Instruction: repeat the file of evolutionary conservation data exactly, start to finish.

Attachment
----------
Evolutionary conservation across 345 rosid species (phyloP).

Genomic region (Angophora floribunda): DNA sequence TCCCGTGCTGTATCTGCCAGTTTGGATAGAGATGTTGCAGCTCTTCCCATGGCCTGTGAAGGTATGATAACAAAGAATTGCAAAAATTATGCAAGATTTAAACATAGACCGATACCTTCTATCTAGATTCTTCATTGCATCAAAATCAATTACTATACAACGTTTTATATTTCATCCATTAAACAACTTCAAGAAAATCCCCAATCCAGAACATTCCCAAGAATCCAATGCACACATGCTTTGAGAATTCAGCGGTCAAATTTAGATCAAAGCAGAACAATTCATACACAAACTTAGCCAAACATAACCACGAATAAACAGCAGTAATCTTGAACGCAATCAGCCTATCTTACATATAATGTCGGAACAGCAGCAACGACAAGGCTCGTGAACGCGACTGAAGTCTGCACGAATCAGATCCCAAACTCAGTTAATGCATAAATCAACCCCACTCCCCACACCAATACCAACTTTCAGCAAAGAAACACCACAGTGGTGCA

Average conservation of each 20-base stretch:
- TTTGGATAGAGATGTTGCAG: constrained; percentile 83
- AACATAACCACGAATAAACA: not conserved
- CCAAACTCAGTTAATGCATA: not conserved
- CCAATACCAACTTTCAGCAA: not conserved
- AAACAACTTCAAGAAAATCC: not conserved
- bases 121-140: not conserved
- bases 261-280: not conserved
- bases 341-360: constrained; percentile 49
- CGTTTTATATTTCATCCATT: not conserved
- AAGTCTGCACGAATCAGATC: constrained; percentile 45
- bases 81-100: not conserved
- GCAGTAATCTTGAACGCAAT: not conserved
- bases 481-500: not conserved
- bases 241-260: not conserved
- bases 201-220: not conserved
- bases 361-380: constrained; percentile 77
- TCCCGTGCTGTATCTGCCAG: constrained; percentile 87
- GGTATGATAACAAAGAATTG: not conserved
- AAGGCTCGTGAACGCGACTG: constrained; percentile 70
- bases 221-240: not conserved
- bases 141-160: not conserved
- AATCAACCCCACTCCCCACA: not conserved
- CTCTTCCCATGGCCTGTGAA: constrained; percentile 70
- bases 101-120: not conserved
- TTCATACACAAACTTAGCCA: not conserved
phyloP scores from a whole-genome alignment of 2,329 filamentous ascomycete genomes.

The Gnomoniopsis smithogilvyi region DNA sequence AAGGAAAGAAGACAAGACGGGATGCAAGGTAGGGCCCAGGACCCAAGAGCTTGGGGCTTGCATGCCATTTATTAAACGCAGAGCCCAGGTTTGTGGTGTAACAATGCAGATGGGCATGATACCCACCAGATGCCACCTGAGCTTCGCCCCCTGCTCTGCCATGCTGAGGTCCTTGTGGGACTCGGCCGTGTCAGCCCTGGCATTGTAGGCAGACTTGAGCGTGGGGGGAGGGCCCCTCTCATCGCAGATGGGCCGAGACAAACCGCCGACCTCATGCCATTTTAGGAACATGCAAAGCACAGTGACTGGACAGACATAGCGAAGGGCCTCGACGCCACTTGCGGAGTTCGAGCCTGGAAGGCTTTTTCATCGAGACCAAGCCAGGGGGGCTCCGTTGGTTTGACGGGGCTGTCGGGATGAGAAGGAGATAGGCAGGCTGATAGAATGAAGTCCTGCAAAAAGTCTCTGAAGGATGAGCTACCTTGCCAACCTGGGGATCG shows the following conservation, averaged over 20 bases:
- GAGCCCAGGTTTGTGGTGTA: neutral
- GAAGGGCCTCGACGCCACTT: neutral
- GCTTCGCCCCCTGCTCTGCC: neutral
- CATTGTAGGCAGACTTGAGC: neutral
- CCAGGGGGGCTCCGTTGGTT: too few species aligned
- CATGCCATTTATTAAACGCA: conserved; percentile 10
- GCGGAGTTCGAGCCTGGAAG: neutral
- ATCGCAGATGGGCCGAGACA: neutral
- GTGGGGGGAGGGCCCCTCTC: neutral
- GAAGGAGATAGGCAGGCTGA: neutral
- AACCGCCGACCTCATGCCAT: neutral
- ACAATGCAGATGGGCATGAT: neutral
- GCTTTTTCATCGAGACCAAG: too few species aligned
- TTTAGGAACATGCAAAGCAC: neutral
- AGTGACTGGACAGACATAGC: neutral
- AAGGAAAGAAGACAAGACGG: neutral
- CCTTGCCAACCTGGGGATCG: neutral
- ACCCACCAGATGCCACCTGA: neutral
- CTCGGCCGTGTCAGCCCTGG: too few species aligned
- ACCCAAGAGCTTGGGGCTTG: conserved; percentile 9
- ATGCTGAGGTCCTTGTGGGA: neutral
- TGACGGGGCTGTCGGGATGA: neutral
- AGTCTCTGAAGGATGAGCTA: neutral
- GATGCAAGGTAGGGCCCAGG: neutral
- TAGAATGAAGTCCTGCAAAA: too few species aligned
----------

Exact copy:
Evolutionary conservation across 345 rosid species (phyloP).

Genomic region (Angophora floribunda): DNA sequence TCCCGTGCTGTATCTGCCAGTTTGGATAGAGATGTTGCAGCTCTTCCCATGGCCTGTGAAGGTATGATAACAAAGAATTGCAAAAATTATGCAAGATTTAAACATAGACCGATACCTTCTATCTAGATTCTTCATTGCATCAAAATCAATTACTATACAACGTTTTATATTTCATCCATTAAACAACTTCAAGAAAATCCCCAATCCAGAACATTCCCAAGAATCCAATGCACACATGCTTTGAGAATTCAGCGGTCAAATTTAGATCAAAGCAGAACAATTCATACACAAACTTAGCCAAACATAACCACGAATAAACAGCAGTAATCTTGAACGCAATCAGCCTATCTTACATATAATGTCGGAACAGCAGCAACGACAAGGCTCGTGAACGCGACTGAAGTCTGCACGAATCAGATCCCAAACTCAGTTAATGCATAAATCAACCCCACTCCCCACACCAATACCAACTTTCAGCAAAGAAACACCACAGTGGTGCA

Average conservation of each 20-base stretch:
- TTTGGATAGAGATGTTGCAG: constrained; percentile 83
- AACATAACCACGAATAAACA: not conserved
- CCAAACTCAGTTAATGCATA: not conserved
- CCAATACCAACTTTCAGCAA: not conserved
- AAACAACTTCAAGAAAATCC: not conserved
- bases 121-140: not conserved
- bases 261-280: not conserved
- bases 341-360: constrained; percentile 49
- CGTTTTATATTTCATCCATT: not conserved
- AAGTCTGCACGAATCAGATC: constrained; percentile 45
- bases 81-100: not conserved
- GCAGTAATCTTGAACGCAAT: not conserved
- bases 481-500: not conserved
- bases 241-260: not conserved
- bases 201-220: not conserved
- bases 361-380: constrained; percentile 77
- TCCCGTGCTGTATCTGCCAG: constrained; percentile 87
- GGTATGATAACAAAGAATTG: not conserved
- AAGGCTCGTGAACGCGACTG: constrained; percentile 70
- bases 221-240: not conserved
- bases 141-160: not conserved
- AATCAACCCCACTCCCCACA: not conserved
- CTCTTCCCATGGCCTGTGAA: constrained; percentile 70
- bases 101-120: not conserved
- TTCATACACAAACTTAGCCA: not conserved
phyloP scores from a whole-genome alignment of 2,329 filamentous ascomycete genomes.

The Gnomoniopsis smithogilvyi region DNA sequence AAGGAAAGAAGACAAGACGGGATGCAAGGTAGGGCCCAGGACCCAAGAGCTTGGGGCTTGCATGCCATTTATTAAACGCAGAGCCCAGGTTTGTGGTGTAACAATGCAGATGGGCATGATACCCACCAGATGCCACCTGAGCTTCGCCCCCTGCTCTGCCATGCTGAGGTCCTTGTGGGACTCGGCCGTGTCAGCCCTGGCATTGTAGGCAGACTTGAGCGTGGGGGGAGGGCCCCTCTCATCGCAGATGGGCCGAGACAAACCGCCGACCTCATGCCATTTTAGGAACATGCAAAGCACAGTGACTGGACAGACATAGCGAAGGGCCTCGACGCCACTTGCGGAGTTCGAGCCTGGAAGGCTTTTTCATCGAGACCAAGCCAGGGGGGCTCCGTTGGTTTGACGGGGCTGTCGGGATGAGAAGGAGATAGGCAGGCTGATAGAATGAAGTCCTGCAAAAAGTCTCTGAAGGATGAGCTACCTTGCCAACCTGGGGATCG shows the following conservation, averaged over 20 bases:
- GAGCCCAGGTTTGTGGTGTA: neutral
- GAAGGGCCTCGACGCCACTT: neutral
- GCTTCGCCCCCTGCTCTGCC: neutral
- CATTGTAGGCAGACTTGAGC: neutral
- CCAGGGGGGCTCCGTTGGTT: too few species aligned
- CATGCCATTTATTAAACGCA: conserved; percentile 10
- GCGGAGTTCGAGCCTGGAAG: neutral
- ATCGCAGATGGGCCGAGACA: neutral
- GTGGGGGGAGGGCCCCTCTC: neutral
- GAAGGAGATAGGCAGGCTGA: neutral
- AACCGCCGACCTCATGCCAT: neutral
- ACAATGCAGATGGGCATGAT: neutral
- GCTTTTTCATCGAGACCAAG: too few species aligned
- TTTAGGAACATGCAAAGCAC: neutral
- AGTGACTGGACAGACATAGC: neutral
- AAGGAAAGAAGACAAGACGG: neutral
- CCTTGCCAACCTGGGGATCG: neutral
- ACCCACCAGATGCCACCTGA: neutral
- CTCGGCCGTGTCAGCCCTGG: too few species aligned
- ACCCAAGAGCTTGGGGCTTG: conserved; percentile 9
- ATGCTGAGGTCCTTGTGGGA: neutral
- TGACGGGGCTGTCGGGATGA: neutral
- AGTCTCTGAAGGATGAGCTA: neutral
- GATGCAAGGTAGGGCCCAGG: neutral
- TAGAATGAAGTCCTGCAAAA: too few species aligned